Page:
Written in 1960, The Fantasticks has the distinction of being the longest-running musical in history. That was 1960 to 2002 at the Sullivan Street Playhouse in Greenwich Village. And New Yorkers apparently missed it: Another production started up again in 2006 and is still running at the off-Broadway Snapple Theater Center. This summer, Waitsfield’s Skinner Barn offers The Fantasticks as its main production, having staged it last month at Town Hall Theater in Middlebury, as well.
Why The Fantasticks is so popular, though, is somewhat mystifying. Granted, it does have some good tunes — “Try to Remember” and “Soon It’s Gonna Rain” in particular were destined to be classics. With music by Harvey Schmidt and lyrics by Tom Jones (no, not that Tom Jones), The Fantasticks soundtrack is likely a beloved member of many a fan’s record collection. But the show, based upon a French Romeo and Juliet spoof by Edmund Rostand, has a paper-thin plot with some rather bizarre — even disturbing — ways of delivering its allegorical message.
The story is essentially this: Boy (Matt, 19) and Girl (Luisa, 16) are desperately in love; desperate because they are adolescents and also because their fathers, Hucklebee and Bellomy, respectively, keep them physically apart with a tall wall between their neighboring properties. We soon learn this is a ruse: The fathers, longtime pals, have pretended to be enemies on the reverse-psychology theory that forbidding their offspring to see each other will make them want to do just that. You know how kids are. What the dads really want is for Matt and Luisa to marry each other. (By the way, there is no explanation for the absence of mothers.)
The inkling that Hucklebee and Bellomy are inept manipulators is confirmed when they devise a ridiculous scheme for traveling actors — a black-clad scoundrel named El Gallo and two other odd characters, Henry and Mortimer — to pretend to abduct Luisa. They also pretend to let Matt heroically foil this effort. The idea is this will allow the fathers to make up, tear down the wall and let the children unite. This joy wraps with the number “Happy Ending,” but it is only the end of Act One. What next?
Unfortunately, in Act Two, the lovers have discovered the deception, stars fall from everyone’s eyes and they begin to find fault with each other. Matt takes off to see the world, which is not at all nice to him, while Luisa remains at home mooning about. Both supposedly get a little disillusioned, a little wiser, and … well, since The Fantasticks has been running for decades, it is probably not news to anyone that the couple comes to appreciate what they have at home, and finally reunite for a truly happier ending.
Whether the story feels dated or timeless depends on the viewer, but either way, the crew at Skinner Barn give it their all. Director and theater owner Peter Boynton cast his players well, particularly Alexa Cepeda as Luisa and Matt Trollinger as Matt. A sophomore at Ithaca College, Cepeda is winsome and charming, convincing as a lovestruck, drama-queen teen. She easily nailed her solos with a crystalline soprano, though she was a bit overpowered in ensemble songs. Trollinger, a 2010 graduate of the University of Vermont and in his fifth show for Skinner Barn, has a strong tenor and emotional depth. Both are naturals onstage.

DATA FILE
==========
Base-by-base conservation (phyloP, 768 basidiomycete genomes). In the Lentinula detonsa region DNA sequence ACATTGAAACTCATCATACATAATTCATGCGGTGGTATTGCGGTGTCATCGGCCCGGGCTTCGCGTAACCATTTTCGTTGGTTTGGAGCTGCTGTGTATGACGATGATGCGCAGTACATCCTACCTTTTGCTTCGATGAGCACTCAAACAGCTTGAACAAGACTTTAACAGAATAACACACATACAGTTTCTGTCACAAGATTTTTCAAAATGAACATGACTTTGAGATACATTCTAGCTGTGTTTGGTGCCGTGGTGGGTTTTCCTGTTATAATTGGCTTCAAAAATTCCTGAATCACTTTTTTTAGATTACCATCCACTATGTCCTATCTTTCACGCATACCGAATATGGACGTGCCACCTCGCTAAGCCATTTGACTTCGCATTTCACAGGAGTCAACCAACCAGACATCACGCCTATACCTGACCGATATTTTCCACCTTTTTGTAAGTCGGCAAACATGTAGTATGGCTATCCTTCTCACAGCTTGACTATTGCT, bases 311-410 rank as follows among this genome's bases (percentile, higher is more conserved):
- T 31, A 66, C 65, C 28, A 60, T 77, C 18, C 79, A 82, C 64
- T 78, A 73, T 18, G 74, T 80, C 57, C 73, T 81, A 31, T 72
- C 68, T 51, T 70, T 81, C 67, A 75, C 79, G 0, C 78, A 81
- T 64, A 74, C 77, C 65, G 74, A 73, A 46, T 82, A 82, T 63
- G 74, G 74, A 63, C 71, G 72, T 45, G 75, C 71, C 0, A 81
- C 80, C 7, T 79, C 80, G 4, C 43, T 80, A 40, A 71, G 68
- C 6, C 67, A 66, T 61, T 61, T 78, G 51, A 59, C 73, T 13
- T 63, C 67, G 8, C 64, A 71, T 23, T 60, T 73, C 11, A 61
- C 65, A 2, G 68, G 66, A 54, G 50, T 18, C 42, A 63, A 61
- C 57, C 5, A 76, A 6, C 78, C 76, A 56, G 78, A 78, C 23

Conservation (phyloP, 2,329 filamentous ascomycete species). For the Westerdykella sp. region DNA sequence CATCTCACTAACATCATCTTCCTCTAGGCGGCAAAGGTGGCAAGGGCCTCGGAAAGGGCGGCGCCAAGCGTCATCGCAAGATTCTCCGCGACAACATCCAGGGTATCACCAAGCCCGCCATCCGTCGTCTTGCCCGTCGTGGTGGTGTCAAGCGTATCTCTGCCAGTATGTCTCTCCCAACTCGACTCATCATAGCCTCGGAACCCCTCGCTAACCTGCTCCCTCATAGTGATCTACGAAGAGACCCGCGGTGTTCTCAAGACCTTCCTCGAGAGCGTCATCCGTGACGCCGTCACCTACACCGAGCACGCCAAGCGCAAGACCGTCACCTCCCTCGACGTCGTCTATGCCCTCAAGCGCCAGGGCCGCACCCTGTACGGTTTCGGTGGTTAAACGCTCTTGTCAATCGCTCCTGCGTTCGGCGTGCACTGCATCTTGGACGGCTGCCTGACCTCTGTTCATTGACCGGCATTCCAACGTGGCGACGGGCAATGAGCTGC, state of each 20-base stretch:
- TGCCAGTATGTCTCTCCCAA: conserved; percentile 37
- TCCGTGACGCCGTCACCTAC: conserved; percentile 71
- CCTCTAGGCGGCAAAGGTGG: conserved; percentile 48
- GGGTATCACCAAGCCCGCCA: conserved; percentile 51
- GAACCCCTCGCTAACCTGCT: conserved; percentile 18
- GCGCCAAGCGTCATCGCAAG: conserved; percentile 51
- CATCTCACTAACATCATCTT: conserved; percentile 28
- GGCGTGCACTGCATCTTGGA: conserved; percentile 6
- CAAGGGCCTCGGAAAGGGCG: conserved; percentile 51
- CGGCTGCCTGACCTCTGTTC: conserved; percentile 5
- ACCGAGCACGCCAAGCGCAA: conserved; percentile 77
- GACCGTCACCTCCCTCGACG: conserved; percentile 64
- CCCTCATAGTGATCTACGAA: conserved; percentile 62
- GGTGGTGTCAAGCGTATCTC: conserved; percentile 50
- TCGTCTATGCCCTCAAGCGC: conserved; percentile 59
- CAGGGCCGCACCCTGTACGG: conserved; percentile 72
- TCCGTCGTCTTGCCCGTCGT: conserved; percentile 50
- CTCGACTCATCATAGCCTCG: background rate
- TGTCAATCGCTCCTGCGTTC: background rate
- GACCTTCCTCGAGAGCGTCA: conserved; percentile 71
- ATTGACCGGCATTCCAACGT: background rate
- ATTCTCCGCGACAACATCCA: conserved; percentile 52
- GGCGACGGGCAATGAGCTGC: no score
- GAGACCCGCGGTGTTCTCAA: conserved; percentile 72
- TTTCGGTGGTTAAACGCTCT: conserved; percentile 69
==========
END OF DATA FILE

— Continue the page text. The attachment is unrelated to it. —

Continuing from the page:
Joe Garofalo as Hucklebee and Karl Klein as Bellomy made a comical combo as faux-foes and best buds, especially when shuffling through dance routines. Jim Hogue brought addled roguishness to his role as the eccentric “Old Actor” Henry, while Charlie Cerutti as Mortimer was hilariously melodramatic. All are vets of the Skinner stage. Liza Hill, a senior at Harwood Union, made her professional theater debut as the Mute — essentially a human prop and gofer on the set. Hill brought assurance and grace even to a nonspeaking role.
As the play’s narrator, Boynton struck a balance between avuncular storyteller and a one-man Greek chorus. But as the dashing El Gallo, he simply had fun, particularly in the abduction scene; think rolling eyes, grimaces and swashbuckling gestures (yes, there were swords). Boynton is tall, dark and handsome and has a warm, strong singing voice, honed by three decades on and off Broadway and in film and television. He is a riveting performer even when he’s silly; yet despite his professional cred, Boynton is a team player.
Jono Mainelli returned to Skinner once again as music director and pianist; his rollicking, spot-on accompaniment, along with Rebecca Kauffman on harp, energized the production throughout. Finally, Boynton deserves kudos again for pulling off an extremely spare but workable set. The stage was a low platform with a pipe frame that allowed backdrops and other props to be hung from it. The actors utilized this as well as the floorspace in front, bringing the action close to the audience. The real coup, though, was a nondescript trunk off to the side, from which Henry and Mortimer clambered for their entrance. It was, in a word, fantastick.
"The Fantasticks," Wednesday through Sunday, August 7-11 and 14-18, 8 p.m., Skinner Barn, Waitsfield. $20. Info, 496-4422. theskinnerbarn.com